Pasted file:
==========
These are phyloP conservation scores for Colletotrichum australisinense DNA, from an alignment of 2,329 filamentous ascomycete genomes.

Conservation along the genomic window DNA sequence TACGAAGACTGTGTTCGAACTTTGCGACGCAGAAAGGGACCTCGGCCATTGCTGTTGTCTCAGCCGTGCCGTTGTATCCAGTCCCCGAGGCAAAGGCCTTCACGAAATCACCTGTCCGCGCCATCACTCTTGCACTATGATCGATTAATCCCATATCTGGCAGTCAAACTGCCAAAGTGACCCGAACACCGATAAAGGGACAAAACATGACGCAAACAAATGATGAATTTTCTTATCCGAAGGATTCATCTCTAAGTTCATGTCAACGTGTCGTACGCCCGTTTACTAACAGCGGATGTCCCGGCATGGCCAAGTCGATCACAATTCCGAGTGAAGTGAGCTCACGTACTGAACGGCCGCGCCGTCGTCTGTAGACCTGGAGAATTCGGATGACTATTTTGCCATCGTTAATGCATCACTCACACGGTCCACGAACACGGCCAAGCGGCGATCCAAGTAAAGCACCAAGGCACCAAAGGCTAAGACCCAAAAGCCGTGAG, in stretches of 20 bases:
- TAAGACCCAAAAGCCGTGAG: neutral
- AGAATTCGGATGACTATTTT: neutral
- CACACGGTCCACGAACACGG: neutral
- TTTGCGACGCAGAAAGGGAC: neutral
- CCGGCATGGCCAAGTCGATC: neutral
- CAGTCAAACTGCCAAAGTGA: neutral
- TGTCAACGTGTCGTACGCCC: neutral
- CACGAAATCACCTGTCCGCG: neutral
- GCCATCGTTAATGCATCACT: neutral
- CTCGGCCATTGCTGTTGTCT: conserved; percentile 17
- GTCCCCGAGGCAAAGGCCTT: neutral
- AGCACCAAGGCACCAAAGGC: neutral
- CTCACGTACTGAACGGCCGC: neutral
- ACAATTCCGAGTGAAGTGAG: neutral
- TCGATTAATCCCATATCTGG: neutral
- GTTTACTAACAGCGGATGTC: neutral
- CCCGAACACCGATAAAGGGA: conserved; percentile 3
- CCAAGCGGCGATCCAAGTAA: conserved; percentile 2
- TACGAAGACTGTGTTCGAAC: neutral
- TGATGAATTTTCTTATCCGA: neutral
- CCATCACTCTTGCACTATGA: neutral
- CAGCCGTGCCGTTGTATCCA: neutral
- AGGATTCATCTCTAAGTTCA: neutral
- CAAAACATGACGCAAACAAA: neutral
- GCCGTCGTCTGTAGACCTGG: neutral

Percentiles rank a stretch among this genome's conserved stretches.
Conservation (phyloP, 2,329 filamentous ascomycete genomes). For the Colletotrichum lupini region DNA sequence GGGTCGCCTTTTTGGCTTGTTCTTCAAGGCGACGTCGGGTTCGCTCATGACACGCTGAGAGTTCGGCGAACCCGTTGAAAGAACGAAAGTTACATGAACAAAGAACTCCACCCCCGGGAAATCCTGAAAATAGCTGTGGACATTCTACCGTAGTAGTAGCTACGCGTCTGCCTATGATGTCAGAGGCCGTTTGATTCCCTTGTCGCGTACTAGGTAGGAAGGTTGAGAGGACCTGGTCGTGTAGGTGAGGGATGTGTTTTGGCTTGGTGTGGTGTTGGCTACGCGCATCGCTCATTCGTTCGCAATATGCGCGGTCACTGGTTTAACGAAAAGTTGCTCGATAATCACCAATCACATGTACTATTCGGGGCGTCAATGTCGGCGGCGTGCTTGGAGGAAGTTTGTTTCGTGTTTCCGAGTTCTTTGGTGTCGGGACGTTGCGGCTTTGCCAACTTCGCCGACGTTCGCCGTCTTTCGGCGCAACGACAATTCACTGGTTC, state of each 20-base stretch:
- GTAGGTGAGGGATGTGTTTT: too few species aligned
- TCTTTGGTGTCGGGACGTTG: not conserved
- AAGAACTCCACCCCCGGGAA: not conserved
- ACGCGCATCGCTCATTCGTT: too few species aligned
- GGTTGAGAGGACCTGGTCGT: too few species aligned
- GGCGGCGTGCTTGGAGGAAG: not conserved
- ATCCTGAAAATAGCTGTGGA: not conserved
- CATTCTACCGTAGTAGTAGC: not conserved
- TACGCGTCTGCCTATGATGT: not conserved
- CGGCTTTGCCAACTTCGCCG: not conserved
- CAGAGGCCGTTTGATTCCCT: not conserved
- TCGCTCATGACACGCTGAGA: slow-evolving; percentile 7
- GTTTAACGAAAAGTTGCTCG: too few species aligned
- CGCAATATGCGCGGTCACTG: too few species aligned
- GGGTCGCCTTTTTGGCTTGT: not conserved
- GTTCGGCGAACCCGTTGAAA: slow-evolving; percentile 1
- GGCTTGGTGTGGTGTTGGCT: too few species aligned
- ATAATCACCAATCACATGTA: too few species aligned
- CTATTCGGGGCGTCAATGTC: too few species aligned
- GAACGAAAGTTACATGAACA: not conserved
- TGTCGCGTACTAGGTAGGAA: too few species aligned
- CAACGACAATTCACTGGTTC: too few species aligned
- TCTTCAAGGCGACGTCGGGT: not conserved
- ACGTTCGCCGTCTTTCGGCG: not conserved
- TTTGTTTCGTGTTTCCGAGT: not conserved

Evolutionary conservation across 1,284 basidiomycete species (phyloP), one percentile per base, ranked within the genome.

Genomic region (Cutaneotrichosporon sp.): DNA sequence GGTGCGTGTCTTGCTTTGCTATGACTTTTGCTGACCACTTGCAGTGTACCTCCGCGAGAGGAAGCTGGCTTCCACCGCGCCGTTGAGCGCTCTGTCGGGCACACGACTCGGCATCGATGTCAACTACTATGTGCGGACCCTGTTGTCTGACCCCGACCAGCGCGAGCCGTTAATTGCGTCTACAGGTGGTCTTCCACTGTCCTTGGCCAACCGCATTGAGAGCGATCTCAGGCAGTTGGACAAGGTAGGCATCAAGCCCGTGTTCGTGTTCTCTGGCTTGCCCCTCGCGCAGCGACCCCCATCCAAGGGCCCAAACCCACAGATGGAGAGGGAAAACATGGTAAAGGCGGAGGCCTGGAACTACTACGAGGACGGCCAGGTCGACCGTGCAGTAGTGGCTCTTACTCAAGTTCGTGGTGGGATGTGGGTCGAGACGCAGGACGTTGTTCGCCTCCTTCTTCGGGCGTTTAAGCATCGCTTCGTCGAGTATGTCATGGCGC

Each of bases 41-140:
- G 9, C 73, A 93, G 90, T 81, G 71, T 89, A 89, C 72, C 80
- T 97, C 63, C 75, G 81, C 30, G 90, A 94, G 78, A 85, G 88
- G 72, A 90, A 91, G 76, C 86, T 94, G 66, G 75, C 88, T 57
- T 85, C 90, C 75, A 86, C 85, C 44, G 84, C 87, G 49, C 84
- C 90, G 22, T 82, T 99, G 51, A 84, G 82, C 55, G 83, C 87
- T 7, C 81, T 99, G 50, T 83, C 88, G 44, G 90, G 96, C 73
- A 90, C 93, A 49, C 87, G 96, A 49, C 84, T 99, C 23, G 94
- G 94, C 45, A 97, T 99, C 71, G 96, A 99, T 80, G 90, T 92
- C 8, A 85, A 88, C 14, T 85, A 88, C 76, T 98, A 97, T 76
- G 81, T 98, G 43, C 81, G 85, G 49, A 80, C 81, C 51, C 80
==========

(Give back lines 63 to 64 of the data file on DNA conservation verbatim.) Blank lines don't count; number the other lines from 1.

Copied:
- T 7, C 81, T 99, G 50, T 83, C 88, G 44, G 90, G 96, C 73
- A 90, C 93, A 49, C 87, G 96, A 49, C 84, T 99, C 23, G 94